Dana Cutti

CU Boulder '25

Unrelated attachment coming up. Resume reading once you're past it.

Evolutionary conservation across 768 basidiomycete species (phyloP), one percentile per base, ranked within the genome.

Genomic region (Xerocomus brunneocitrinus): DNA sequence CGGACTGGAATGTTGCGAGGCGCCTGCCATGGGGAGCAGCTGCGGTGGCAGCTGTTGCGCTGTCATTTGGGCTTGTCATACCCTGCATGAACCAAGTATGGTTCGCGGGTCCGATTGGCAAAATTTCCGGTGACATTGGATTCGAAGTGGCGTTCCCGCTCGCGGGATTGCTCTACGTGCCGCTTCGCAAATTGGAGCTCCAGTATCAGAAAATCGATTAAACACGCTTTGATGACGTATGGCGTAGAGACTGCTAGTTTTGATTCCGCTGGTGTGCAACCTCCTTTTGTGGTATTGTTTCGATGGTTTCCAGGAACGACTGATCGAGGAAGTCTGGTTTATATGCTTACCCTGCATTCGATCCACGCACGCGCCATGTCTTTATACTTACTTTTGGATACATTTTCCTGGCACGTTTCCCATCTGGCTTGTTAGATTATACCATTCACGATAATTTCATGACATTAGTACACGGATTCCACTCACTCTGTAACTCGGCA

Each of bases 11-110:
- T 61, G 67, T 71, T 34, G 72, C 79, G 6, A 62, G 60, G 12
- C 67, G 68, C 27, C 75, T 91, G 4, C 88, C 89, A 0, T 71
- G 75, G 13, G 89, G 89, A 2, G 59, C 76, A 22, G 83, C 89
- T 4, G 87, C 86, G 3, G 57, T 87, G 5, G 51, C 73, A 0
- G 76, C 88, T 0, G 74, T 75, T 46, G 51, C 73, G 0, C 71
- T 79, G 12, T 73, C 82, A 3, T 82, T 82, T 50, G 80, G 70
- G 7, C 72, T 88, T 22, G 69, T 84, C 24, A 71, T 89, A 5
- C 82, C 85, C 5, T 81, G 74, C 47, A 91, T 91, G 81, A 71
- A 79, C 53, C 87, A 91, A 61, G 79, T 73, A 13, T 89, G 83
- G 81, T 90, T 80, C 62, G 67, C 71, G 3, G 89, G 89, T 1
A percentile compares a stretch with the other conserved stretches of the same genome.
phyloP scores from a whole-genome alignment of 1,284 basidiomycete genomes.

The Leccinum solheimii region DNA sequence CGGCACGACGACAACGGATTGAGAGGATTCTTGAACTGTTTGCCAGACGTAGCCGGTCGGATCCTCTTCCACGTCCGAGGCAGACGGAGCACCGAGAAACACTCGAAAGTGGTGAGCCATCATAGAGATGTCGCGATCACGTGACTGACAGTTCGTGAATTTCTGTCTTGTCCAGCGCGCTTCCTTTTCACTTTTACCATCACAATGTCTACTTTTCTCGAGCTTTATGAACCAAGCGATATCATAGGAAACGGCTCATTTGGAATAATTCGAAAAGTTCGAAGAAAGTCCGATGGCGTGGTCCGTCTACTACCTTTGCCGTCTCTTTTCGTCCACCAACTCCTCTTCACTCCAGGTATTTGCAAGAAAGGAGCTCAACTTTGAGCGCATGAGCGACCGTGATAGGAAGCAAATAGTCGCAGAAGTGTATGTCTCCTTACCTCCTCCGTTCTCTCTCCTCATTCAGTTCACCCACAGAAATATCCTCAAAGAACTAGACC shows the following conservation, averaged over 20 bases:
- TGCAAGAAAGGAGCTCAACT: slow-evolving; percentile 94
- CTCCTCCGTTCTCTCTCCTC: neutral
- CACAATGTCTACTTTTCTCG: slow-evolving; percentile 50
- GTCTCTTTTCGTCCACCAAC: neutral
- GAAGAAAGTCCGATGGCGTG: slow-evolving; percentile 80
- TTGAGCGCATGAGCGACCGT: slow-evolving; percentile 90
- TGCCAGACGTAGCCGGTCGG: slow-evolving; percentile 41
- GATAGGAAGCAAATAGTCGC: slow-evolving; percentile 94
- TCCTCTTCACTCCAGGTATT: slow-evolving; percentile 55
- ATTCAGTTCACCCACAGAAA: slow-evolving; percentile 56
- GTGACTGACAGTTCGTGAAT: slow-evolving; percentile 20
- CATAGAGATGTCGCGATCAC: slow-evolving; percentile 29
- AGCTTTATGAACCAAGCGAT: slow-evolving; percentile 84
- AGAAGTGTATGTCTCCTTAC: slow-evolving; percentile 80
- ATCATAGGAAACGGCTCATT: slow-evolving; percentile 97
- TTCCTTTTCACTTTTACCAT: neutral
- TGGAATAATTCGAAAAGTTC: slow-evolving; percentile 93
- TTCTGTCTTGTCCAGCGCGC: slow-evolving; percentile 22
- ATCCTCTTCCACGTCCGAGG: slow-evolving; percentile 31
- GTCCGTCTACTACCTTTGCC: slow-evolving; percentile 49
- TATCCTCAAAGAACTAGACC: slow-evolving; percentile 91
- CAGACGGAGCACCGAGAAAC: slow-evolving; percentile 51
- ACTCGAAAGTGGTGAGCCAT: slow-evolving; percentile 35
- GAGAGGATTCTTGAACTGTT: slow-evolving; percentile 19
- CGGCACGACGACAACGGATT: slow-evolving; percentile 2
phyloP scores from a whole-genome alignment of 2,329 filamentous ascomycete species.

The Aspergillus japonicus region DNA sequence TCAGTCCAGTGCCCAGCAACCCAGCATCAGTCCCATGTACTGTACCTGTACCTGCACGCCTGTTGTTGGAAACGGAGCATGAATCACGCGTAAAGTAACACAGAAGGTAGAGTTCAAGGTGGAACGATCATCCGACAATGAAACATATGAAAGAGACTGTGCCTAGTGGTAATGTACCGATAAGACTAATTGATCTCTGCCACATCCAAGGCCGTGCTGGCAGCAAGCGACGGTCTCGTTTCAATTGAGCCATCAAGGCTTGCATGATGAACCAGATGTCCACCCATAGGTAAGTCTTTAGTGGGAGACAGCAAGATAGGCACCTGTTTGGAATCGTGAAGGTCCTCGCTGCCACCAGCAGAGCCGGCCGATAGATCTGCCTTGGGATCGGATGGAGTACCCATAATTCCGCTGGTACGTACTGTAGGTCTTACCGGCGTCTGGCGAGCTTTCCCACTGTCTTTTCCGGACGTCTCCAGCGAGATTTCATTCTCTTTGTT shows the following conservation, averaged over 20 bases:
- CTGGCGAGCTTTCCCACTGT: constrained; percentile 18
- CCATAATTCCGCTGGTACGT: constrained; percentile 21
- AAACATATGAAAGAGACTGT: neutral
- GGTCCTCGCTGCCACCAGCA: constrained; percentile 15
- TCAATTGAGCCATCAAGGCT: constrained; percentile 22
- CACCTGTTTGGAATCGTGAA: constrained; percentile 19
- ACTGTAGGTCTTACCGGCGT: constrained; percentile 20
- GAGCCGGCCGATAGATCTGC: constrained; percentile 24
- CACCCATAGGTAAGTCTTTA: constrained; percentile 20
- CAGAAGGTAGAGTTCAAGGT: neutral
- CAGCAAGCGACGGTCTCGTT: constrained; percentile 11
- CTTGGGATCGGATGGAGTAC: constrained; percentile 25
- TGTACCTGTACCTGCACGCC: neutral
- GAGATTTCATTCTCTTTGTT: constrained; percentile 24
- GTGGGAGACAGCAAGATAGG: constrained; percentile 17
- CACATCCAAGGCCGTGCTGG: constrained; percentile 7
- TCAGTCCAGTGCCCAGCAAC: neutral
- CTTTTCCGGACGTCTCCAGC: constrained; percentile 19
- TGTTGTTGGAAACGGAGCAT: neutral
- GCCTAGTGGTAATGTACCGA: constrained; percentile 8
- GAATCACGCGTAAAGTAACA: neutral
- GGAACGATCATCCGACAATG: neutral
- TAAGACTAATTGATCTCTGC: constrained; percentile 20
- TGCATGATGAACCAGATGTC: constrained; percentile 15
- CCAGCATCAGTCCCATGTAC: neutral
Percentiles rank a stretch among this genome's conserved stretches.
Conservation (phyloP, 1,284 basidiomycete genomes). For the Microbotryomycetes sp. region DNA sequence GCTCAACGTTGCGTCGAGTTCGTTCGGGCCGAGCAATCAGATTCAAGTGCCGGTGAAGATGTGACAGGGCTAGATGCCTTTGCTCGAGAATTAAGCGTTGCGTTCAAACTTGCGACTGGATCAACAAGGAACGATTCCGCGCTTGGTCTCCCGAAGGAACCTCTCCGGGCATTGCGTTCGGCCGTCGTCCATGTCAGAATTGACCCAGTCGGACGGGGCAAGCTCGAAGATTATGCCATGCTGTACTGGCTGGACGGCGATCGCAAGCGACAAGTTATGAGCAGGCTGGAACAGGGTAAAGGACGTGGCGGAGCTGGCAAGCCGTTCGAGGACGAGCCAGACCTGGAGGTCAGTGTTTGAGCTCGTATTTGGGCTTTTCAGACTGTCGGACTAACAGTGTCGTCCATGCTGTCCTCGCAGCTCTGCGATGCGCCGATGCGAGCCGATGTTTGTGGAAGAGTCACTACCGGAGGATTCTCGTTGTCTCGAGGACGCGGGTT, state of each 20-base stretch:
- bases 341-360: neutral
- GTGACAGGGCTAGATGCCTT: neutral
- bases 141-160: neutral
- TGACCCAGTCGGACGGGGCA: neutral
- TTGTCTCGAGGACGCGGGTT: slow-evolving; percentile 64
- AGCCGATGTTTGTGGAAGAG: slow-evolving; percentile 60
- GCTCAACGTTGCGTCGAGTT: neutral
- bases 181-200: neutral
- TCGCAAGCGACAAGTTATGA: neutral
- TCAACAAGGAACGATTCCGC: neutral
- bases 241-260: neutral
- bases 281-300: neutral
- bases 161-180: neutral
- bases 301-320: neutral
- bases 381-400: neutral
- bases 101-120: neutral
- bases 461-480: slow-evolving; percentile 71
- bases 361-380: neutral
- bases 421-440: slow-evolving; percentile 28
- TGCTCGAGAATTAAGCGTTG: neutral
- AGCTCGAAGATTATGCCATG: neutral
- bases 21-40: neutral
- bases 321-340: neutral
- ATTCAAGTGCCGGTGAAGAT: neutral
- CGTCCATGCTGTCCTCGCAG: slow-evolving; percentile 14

Dana Cutti is a writer for the Her Campus chapter at the University of Colorado Boulder. She is responsible for writing at least two articles a month and attending weekly meetings with the chapter! She enjoys coming up with new ideas for articles and having the ability to write about what she is passionate about. Dana Cutti is a junior studying Strategic Communications as her major and a double minor in Business and Film Production. She has previously worked as the Director of Hospitality, Manager, and Trainer in various companies. Currently, she works as a Marketing Assistant at CU Presents on campus with a focus in the Social Media Team and Marketing Team. She finds great love in organizing, creating culture, multi-tasking, and putting creative ideas into action. One of her biggest passions is leading people in an influential way and bringing happiness to everyone's life to the best of her ability. She hopes to eventually find a career that combines her passions for Entertainment Media and Marketing. In her free time, Dana will often be seen studying, spending time with her family, and playing/listening to music. She enjoys traveling to new places, trying new foods, and attempting to grow in her knowledge of the world. Her favorite TV shows consist of a good binge-watch of Friends, New Girl, or the Big Bang Theory. She loves having a relaxing movie night with friends and taking the time to get to know people better!